NOTES FROM A SOCIAL SCIENTIST
By Dr. Haider Mehdi
A wise adversary’s intrusiveness is better than a foolish friend’s counsel. (adapted from an old proverb)
Three fundamentally vital points in this proposal need to be clearly stated at the very outset: One: The COAS is the most important actor in the conceptualization, making and the management of the military’s operational and strategic organization. Hence, any issue pertaining to the military’s conduct and policy-making must be addressed to its top leadership, namely the COAS. Two: All over the world, the military has the right of legitimate institutional input into the overall political system of the country, both domestically and in external affairs. Be mindful, the emphasis here is on constitutional and legitimate institutional input. So this universally accepted practice for efficient working relations between the civil and military institutions must be respected and accorded to the Pakistani military as well. Three: A mutual understanding and clear demarcation of the rules of engagement between civil and military institutions must be clearly defined and respective institutional prerogatives respected.
It is not important here in the present context to go into the past history of civilian-military relations in Pakistan. Indeed, the army generals have overstepped their political role and successive civilian political administrations have time and again failed in their democratic mandates to deliver sufficiently to the masses. As a result, both the civilian and military institutions have mismanaged their respective part in the conduct of national affairs and have caused the nation to suffer indefinitely, hopelessly and almost incurably. Hence, today’s Pakistan stands at the crossroads virtually fighting a battle for its future survival. Because of the grave political challenges facing the nation, the need for a rational approach to find a political solution has never been greater.
One of the fundamental problems in the checkered history of Pakistan has been that the military leadership has historically turned national political issues into military confrontations. It is the mindset and training of soldiers that a sufficient use of force can terminate adversaries in an actual battlefield as well as in the arena of political dissidence and discourse. The military-political history of Pakistan from Ayub Khan to Pervaiz Musharraf is a testament to that fact.
Now we are faced with yet another grave national crisis: the fastly-deteriorating political situation in Balochistan may lead to another disintegration of the nation. The US has internationalized the Baloch issue, and those who think that the US is only making tactical moves to pressure Pakistan into resuming NATO supplies are certainly mistaken. The move in the American Senate is part of the US doctrine of global expansion of power through regime changes and the shifting of territorial boundaries in this region for its greater geo-political hegemonic objective of containing China and Russian. Make no mistake about it: the US will employ all means – manipulative, coercive, military, diplomatic – and the use of political force to get what it wants.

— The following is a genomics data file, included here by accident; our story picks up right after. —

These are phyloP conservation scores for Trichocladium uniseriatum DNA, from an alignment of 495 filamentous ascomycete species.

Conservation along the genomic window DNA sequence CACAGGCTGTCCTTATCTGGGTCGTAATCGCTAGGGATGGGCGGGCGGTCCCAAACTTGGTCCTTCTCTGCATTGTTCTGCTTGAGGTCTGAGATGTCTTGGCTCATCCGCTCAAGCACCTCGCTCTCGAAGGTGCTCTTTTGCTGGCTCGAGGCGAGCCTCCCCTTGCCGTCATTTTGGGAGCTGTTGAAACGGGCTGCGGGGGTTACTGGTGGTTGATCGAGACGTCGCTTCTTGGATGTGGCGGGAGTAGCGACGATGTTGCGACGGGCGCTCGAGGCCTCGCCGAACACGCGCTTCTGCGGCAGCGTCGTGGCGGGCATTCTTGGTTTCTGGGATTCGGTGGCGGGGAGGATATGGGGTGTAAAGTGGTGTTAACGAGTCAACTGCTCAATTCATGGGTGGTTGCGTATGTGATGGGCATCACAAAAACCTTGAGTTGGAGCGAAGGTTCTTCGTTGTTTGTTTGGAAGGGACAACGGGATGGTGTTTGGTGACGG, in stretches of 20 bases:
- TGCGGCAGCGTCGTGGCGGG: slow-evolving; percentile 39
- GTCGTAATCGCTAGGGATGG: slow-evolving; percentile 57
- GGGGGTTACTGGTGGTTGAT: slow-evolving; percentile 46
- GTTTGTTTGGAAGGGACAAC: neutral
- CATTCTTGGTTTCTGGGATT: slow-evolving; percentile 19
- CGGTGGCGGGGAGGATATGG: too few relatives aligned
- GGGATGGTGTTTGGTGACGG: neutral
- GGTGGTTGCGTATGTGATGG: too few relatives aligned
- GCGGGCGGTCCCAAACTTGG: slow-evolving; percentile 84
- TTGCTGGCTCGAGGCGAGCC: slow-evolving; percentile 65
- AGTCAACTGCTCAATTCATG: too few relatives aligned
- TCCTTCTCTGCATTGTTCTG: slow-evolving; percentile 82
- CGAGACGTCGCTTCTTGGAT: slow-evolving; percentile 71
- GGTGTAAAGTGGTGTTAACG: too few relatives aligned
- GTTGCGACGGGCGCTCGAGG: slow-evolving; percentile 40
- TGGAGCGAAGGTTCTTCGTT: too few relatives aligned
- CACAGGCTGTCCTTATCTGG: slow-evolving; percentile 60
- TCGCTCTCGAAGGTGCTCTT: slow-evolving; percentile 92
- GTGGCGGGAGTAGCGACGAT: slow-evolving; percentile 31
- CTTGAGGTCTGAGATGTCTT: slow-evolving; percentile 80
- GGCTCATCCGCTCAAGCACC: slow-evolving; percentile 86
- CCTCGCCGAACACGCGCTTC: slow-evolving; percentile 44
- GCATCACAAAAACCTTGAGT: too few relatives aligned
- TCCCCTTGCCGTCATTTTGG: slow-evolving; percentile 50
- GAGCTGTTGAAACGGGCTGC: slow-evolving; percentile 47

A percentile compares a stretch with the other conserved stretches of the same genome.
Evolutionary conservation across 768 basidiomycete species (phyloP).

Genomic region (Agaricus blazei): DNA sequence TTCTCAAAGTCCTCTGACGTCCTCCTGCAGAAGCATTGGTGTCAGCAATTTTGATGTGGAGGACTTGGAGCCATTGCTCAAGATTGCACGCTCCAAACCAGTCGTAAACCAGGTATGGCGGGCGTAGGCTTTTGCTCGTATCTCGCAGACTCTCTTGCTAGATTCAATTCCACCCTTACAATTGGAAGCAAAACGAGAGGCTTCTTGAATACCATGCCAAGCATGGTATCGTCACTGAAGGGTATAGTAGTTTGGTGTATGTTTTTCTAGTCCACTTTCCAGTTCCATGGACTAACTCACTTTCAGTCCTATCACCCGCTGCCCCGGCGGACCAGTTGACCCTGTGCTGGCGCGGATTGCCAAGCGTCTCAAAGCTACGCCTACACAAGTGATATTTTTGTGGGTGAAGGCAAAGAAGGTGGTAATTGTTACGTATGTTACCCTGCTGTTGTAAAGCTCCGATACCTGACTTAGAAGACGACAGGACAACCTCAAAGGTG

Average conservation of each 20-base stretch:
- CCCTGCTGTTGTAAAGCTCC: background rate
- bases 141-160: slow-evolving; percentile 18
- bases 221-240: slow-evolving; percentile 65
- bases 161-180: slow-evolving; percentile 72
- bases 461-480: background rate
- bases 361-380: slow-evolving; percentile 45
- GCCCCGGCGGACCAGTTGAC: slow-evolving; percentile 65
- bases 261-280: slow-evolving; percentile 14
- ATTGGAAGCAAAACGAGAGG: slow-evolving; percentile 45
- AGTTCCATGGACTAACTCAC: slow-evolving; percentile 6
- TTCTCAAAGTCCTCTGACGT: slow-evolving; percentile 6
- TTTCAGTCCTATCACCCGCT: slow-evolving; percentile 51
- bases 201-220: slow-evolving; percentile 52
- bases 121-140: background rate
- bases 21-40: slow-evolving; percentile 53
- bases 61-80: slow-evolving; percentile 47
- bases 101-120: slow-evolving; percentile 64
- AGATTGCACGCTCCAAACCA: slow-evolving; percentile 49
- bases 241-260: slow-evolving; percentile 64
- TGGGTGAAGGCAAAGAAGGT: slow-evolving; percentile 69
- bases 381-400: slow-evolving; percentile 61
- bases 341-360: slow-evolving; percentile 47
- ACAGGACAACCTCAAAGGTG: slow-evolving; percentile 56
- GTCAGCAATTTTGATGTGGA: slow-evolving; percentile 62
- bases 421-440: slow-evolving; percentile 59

So the question is: Cognizant of the fact that Pakistan’s civilian regime is inefficient, dysfunctional and helpless in the face of American demands, how is Pakistan’s military leadership going to act in the political resolution of Balochistan and save the country from the impending crisis of further destabilization? Indeed, rightly or wrongly, much of the Baloch problem has been pinned on the conduct of military leaders (turning political issues into military confrontations) past and present alike. General Kayani, the incumbent COAS, has recently stated publically, that the military is neither engaged in Balochistan nor are its troops stationed there. On February 17th, the Inspector-General of hpw Frontier Corp (FC), a serving two-star military general, in a TV talk show, confidently articulated the role of the FC as a credible force of stability, peace and development in Balochistan. However, the IG admitted that there are 50,000 soldiers stationed under his command with the FC having access to all civilian administrative departments in every district of Balochistan – assisting the civilian administration on the constitutional and legitimate request of the provincial democratic government.